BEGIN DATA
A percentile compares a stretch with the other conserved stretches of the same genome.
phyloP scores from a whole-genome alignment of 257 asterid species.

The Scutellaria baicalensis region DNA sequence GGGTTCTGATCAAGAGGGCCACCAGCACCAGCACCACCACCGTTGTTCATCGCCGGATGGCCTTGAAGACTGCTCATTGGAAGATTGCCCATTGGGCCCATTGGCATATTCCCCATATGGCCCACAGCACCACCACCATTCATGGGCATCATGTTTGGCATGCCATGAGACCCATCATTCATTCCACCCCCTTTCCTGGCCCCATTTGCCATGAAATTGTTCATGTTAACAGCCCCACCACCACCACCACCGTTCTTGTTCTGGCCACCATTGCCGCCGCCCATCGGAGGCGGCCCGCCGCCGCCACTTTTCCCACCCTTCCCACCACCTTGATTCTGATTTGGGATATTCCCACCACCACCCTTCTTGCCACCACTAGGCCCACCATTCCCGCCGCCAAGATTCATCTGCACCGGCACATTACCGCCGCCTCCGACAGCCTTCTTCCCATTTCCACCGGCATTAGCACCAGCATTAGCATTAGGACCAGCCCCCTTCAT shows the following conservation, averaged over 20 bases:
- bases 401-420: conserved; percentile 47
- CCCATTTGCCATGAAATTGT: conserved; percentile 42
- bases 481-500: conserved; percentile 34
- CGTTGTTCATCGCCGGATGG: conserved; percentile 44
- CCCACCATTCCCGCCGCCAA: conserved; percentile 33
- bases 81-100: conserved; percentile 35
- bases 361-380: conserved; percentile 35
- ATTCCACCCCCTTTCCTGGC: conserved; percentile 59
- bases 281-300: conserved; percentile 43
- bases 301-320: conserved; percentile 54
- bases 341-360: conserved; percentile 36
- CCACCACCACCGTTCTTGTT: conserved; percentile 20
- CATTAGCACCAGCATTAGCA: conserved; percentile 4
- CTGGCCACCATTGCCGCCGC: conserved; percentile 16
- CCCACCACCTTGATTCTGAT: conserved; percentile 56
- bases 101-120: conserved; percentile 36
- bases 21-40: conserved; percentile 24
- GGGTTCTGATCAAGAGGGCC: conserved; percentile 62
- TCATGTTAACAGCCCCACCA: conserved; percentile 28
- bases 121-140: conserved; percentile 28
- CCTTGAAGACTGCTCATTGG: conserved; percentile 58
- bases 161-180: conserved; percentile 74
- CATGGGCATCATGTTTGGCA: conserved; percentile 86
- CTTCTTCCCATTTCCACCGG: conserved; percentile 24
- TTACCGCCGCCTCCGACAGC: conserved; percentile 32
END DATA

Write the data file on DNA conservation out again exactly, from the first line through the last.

A percentile compares a stretch with the other conserved stretches of the same genome.
phyloP scores from a whole-genome alignment of 257 asterid species.

The Scutellaria baicalensis region DNA sequence GGGTTCTGATCAAGAGGGCCACCAGCACCAGCACCACCACCGTTGTTCATCGCCGGATGGCCTTGAAGACTGCTCATTGGAAGATTGCCCATTGGGCCCATTGGCATATTCCCCATATGGCCCACAGCACCACCACCATTCATGGGCATCATGTTTGGCATGCCATGAGACCCATCATTCATTCCACCCCCTTTCCTGGCCCCATTTGCCATGAAATTGTTCATGTTAACAGCCCCACCACCACCACCACCGTTCTTGTTCTGGCCACCATTGCCGCCGCCCATCGGAGGCGGCCCGCCGCCGCCACTTTTCCCACCCTTCCCACCACCTTGATTCTGATTTGGGATATTCCCACCACCACCCTTCTTGCCACCACTAGGCCCACCATTCCCGCCGCCAAGATTCATCTGCACCGGCACATTACCGCCGCCTCCGACAGCCTTCTTCCCATTTCCACCGGCATTAGCACCAGCATTAGCATTAGGACCAGCCCCCTTCAT shows the following conservation, averaged over 20 bases:
- bases 401-420: conserved; percentile 47
- CCCATTTGCCATGAAATTGT: conserved; percentile 42
- bases 481-500: conserved; percentile 34
- CGTTGTTCATCGCCGGATGG: conserved; percentile 44
- CCCACCATTCCCGCCGCCAA: conserved; percentile 33
- bases 81-100: conserved; percentile 35
- bases 361-380: conserved; percentile 35
- ATTCCACCCCCTTTCCTGGC: conserved; percentile 59
- bases 281-300: conserved; percentile 43
- bases 301-320: conserved; percentile 54
- bases 341-360: conserved; percentile 36
- CCACCACCACCGTTCTTGTT: conserved; percentile 20
- CATTAGCACCAGCATTAGCA: conserved; percentile 4
- CTGGCCACCATTGCCGCCGC: conserved; percentile 16
- CCCACCACCTTGATTCTGAT: conserved; percentile 56
- bases 101-120: conserved; percentile 36
- bases 21-40: conserved; percentile 24
- GGGTTCTGATCAAGAGGGCC: conserved; percentile 62
- TCATGTTAACAGCCCCACCA: conserved; percentile 28
- bases 121-140: conserved; percentile 28
- CCTTGAAGACTGCTCATTGG: conserved; percentile 58
- bases 161-180: conserved; percentile 74
- CATGGGCATCATGTTTGGCA: conserved; percentile 86
- CTTCTTCCCATTTCCACCGG: conserved; percentile 24
- TTACCGCCGCCTCCGACAGC: conserved; percentile 32